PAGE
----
UNITED STATES, Nov 6 – Muslim community leaders in Australia say sectarian tensions are soaring, as radicalized Sunni youth, inspired by ISIS, seek to import the religious conflicts wracking the Middle East. “The tensions are very high and will continue to be high,” said Jamal Daoud, a Shia community leader in Sydney, where a 47-year old Shia leader was shot in the shoulder early Monday morning, as worshipers observed the Shia ritual of Ashura.
He said Rasoul Al Mousawi, a leader in the Shia community focused around the Islamic center in Greenacre, south-west Sydney, had been released from hospital on Tuesday and was doing well. The attack was only one incident in a string of attacks and threats against Shia Muslims by Sunni extremists who sympathized with ISIS, he claimed, and had followed an incident where a group of men had driven past the Islamic center, yelling comments such as “IS lives forever” and “Shia dogs” in Arabic.
A security guard had also been attacked by a group of men who appeared to be followers of the austere Wahhabi tradition of Sunni Islam on Friday, he said. “There’s high tension between Sunni and Shia, but these extremists, they threaten and attack Sunnis too,” he said. “Anyone who speaks against the fighting in Syria and advocating the government to take action against people in Iraq and Syria — they are threatened and attacked.”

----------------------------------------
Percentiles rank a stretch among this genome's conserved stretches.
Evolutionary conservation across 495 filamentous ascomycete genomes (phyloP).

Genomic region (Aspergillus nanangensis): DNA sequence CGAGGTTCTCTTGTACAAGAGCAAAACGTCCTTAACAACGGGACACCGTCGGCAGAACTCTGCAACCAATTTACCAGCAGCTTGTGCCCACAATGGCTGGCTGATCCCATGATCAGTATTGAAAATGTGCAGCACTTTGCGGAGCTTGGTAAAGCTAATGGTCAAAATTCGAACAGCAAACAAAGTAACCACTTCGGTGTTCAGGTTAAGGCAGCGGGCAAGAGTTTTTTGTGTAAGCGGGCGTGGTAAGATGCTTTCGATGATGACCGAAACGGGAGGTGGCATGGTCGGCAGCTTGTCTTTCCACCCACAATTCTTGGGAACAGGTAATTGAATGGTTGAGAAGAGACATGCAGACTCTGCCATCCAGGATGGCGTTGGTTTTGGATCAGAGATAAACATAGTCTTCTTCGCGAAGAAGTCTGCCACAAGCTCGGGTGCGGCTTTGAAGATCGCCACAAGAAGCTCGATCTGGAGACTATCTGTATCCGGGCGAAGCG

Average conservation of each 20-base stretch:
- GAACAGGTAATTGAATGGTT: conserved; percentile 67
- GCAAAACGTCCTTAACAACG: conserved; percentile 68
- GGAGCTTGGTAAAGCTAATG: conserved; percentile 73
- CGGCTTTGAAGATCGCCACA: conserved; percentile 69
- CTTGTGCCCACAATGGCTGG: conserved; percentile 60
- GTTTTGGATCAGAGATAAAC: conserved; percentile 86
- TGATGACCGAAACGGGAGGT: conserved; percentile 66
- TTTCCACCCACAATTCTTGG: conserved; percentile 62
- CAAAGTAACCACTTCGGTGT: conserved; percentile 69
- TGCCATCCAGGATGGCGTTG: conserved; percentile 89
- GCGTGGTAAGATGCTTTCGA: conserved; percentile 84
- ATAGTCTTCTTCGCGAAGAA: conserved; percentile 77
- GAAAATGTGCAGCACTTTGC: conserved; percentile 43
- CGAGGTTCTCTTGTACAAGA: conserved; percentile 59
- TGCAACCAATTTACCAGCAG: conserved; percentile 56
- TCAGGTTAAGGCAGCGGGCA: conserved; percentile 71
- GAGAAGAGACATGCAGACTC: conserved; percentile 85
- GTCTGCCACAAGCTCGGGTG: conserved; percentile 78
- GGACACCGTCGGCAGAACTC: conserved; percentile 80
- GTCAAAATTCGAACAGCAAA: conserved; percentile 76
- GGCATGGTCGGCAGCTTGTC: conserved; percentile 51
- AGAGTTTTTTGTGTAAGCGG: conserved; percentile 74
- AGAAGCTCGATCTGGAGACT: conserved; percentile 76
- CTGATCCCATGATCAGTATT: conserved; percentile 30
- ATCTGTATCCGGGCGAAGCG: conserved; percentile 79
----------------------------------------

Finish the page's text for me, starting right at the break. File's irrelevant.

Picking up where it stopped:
Jamal Rifi, a Sydney-based GP and Sunni community leader, agreed, saying sectarian tensions were at an unprecedented level as a result of the brutal Syrian conflict, and the appeal of ISIS to radicalized Sunni youth in Australia. “This is the highest level I’ve ever seen, and it’s been like this since Khaled Sharrouf got his son to hold up that severed head,” he said, referring to the notorious Australian ISIS jihadist who tweeted a picture of his seven-year-old son posing with the body parts of a dead fighter in August.